“Just as our recent wars have mostly been against those who are poor, those who can easily be demonized and viewed as ‘other’ by the average American — so too, our criminal law has tended to be enforced primarily and disproportionately against the poor and people of color,” said Professor Rosa Brooks, who was installed as Georgetown Law’s inaugural Scott K. Ginsburg Professor of Law and Policy on March 20.
Shortly after Election Day, two leading scholars on race, history and justice came together for a panel discussion, “Now What? Racial Justice After the 2020 Election.”
Section 3 first year students Natalie Tverdynin (L'21), Jeremy Penn (L’21) and Akshay Nelakurti (L’21) had some unexpected free time on the morning of March 21. So the three friends went to hear oral arguments of the U.S. Court of Appeals for the District of Columbia Circuit — with Chief Judge Merrick B. Garland (H’18), Judge Sri Srinivasan and Judge A. Raymond Randolph.
When Cyrus R. Vance (L’82) became the Manhattan District Attorney in 2009, he noticed that the numbers of men and women of color being prosecuted for crime was the same as the number being prosecuted 30 years ago, when he was an assistant DA. Vance asked himself, Why is this picture the same? Does this system of justice keep us safer? Is it fair? What can we do to change it?
In an attempt to explain to the Supreme Court that video evidence doesn’t always yield a clear outcome, the students in Georgetown Law’s Appellate Courts Immersion Clinic, working with an Arkansas civil rights law firm, turned to a sports analogy…
In the spring of 2018, Professor Shon Hopwood was driving through Tennessee to visit a client when the president of Families Against Mandatory Minimums (FAMM) — a nonprofit working towards criminal justice reform — asked him to reach out to a man named Matthew Charles.
Almost half of all African American men have been arrested by age 23. One in three have a felony conviction. More than 500,000 are currently incarcerated. Professor Paul Butler knows this, because as a former federal prosecutor, it was his job to lock up black men. But Butler, a black man, is well aware that his own resume (which also includes Georgetown Law professor and a J.D. from Harvard) hasn’t insulated him from police bias.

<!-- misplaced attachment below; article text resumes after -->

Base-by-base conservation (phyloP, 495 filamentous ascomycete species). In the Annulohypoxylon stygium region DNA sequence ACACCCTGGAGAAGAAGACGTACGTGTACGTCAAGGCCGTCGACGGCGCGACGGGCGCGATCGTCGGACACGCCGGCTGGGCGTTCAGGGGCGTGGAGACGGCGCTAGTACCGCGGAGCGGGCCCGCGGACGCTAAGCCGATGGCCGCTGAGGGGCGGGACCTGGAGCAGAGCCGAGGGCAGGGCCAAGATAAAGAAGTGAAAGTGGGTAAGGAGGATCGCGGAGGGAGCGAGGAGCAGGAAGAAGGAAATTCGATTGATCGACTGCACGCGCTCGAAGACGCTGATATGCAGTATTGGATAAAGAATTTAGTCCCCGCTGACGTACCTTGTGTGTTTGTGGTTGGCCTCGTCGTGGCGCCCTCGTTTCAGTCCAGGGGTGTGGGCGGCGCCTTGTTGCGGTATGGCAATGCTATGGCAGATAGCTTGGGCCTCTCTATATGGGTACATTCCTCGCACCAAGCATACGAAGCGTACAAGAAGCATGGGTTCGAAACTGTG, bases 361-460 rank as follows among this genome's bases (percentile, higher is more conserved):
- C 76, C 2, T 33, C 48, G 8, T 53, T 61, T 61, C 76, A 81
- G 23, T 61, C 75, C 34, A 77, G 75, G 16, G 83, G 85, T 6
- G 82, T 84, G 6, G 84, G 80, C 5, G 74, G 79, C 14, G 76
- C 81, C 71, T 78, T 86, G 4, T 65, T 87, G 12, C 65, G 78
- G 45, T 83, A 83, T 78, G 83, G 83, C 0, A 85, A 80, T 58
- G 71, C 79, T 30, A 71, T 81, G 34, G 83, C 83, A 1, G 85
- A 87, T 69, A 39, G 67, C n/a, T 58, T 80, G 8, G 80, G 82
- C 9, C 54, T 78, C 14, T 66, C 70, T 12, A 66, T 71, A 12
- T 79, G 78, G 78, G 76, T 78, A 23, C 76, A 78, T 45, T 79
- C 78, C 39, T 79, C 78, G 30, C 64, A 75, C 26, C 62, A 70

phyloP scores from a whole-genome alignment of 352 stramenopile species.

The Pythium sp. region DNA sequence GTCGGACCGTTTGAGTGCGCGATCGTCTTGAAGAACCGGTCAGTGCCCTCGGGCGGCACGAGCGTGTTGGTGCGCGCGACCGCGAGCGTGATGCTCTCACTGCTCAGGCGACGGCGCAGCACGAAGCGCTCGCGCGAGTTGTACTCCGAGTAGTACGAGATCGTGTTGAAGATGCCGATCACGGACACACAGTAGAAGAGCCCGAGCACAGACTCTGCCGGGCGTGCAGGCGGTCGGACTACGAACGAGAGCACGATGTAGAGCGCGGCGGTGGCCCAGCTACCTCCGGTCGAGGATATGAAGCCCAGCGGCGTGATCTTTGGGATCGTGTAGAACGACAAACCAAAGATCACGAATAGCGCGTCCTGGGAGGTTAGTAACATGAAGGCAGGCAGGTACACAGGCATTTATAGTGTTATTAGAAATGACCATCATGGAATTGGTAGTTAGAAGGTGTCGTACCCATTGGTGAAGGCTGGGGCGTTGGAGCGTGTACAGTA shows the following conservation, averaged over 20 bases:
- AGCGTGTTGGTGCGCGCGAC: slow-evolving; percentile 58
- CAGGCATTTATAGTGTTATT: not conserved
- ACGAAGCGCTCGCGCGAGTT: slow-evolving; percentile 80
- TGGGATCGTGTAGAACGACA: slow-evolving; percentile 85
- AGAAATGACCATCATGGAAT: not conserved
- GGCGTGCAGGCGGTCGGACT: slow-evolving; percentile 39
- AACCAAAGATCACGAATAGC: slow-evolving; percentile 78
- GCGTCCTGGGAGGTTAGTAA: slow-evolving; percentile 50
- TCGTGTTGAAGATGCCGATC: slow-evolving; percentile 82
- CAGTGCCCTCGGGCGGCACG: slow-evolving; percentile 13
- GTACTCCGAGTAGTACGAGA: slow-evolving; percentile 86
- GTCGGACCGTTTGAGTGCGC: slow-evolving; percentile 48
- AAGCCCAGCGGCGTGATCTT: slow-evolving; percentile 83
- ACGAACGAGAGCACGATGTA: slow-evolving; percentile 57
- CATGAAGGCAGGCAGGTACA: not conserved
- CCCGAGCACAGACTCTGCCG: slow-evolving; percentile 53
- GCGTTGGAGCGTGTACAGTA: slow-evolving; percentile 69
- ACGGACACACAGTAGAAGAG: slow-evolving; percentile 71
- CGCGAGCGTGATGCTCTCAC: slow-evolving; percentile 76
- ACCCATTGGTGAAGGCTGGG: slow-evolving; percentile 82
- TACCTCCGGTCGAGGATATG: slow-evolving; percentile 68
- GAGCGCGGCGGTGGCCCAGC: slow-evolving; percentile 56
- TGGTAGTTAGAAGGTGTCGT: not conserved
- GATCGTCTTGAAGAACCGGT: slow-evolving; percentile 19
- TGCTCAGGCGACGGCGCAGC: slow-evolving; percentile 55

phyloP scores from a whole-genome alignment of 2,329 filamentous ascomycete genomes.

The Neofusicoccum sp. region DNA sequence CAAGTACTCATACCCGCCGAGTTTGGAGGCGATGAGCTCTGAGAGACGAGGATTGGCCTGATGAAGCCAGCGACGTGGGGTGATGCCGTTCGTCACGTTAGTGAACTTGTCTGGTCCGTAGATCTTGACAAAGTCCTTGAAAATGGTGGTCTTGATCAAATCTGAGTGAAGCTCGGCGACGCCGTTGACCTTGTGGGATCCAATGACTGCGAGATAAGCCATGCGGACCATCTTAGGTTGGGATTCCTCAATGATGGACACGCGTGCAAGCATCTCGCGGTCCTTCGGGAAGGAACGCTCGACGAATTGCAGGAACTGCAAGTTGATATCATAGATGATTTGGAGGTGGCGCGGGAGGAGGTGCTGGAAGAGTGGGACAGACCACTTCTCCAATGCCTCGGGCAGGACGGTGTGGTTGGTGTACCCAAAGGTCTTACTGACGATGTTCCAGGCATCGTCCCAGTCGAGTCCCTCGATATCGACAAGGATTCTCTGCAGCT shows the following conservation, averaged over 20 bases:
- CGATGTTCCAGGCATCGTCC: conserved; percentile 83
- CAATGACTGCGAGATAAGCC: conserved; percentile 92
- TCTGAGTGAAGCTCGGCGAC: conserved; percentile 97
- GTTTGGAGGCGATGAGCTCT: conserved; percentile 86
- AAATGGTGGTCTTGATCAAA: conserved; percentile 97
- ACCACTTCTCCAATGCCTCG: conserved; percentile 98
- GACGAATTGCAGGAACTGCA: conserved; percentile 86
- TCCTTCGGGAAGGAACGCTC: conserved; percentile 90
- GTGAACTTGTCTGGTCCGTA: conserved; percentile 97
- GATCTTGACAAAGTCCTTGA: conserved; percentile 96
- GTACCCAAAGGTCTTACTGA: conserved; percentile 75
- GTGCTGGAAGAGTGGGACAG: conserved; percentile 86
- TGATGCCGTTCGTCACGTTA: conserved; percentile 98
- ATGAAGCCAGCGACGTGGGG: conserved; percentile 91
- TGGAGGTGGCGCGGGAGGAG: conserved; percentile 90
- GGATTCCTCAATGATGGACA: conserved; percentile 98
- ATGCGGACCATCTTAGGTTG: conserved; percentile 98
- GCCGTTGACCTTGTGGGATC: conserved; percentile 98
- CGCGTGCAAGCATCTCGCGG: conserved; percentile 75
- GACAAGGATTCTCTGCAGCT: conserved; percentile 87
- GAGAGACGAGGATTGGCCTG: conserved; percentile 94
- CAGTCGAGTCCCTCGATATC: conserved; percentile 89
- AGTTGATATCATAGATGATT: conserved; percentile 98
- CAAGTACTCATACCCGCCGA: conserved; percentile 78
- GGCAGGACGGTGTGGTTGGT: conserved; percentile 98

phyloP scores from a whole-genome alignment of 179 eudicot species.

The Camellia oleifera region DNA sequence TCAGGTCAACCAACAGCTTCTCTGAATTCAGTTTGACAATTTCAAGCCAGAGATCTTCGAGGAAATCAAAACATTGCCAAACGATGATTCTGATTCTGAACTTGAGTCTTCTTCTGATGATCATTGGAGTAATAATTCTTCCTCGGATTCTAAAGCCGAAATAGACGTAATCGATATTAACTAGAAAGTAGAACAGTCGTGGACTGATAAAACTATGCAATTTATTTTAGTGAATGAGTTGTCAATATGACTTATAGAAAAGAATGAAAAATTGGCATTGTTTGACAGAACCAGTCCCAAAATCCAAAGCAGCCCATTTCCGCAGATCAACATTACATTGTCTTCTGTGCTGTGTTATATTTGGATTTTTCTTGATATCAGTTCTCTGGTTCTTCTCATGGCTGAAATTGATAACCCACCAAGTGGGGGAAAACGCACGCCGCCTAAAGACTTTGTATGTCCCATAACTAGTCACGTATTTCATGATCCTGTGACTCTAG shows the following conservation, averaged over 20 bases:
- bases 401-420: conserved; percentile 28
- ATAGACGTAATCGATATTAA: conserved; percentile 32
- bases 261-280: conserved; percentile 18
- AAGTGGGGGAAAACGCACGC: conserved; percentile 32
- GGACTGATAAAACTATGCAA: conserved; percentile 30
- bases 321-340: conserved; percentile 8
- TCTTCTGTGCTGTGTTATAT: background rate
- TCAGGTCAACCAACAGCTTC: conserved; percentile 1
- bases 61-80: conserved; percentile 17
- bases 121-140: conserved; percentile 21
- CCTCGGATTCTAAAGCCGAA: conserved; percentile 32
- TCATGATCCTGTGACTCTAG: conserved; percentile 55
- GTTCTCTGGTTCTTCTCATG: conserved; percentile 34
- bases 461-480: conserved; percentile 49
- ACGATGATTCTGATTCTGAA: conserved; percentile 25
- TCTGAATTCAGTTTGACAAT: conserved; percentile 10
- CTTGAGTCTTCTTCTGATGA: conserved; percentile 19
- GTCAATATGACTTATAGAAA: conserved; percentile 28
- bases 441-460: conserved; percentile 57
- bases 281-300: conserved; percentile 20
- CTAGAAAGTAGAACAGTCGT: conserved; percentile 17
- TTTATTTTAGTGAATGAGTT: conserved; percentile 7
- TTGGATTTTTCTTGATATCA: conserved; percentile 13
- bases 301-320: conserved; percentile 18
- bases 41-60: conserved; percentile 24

Tiauna Mathieu (L’19) was inspired to become a lawyer, she says, in a sixth grade law and government class where half of the class served as the prosecution and half served as the defense.
Georgetown Law, Department of Justice Co-Host “Cybercrime 2020: Revisiting the Future of Online Crime and Investigations”November 30, 2018 Criminal Law Technology, Communication, and Intellectual Property
When Deputy Attorney General Rod J. Rosenstein first became a prosecutor nearly 30 years ago, a criminal investigation of a business might have entailed executing a search warrant, going into a building, and carting out boxes of documents to review as potential evidence. Today, such records are stored in digital formats, possibly in foreign countries, generated by employees (and potential perpetrators) who might not even be on site.
Professor James Forman Jr. on "Locking Up Our Own: Race, Class, and the Politics of Mass Incarceration"November 20, 2018 Civil Rights & Antidiscrimination Criminal Law Juveniles Race & Law
When James Forman Jr., a former Georgetown Law and current Yale Law faculty member, was working as a public defender in Washington, D.C., in the 1990s, he represented a 15-year-old client named Brandon who had pled guilty to gun and marijuana possession. Forman was requesting probation; the prosecutor wanted Brandon sent to Oak Hill, D.C.’s now-notorious juvenile facility. The judge chose Oak Hill — to Forman’s fury. The same racial injustice that motivated him to become a public defender, he realized, was being used to lock his client away.
The jury is still out (so to speak) on whether justice was served Wednesday night at Georgetown Law’s Hart Auditorium. But those who witnessed — and participated in — the Theater of Law production of a scene from Aeschylus’ Eumenides could all agree that the night was a moving and thought-provoking success.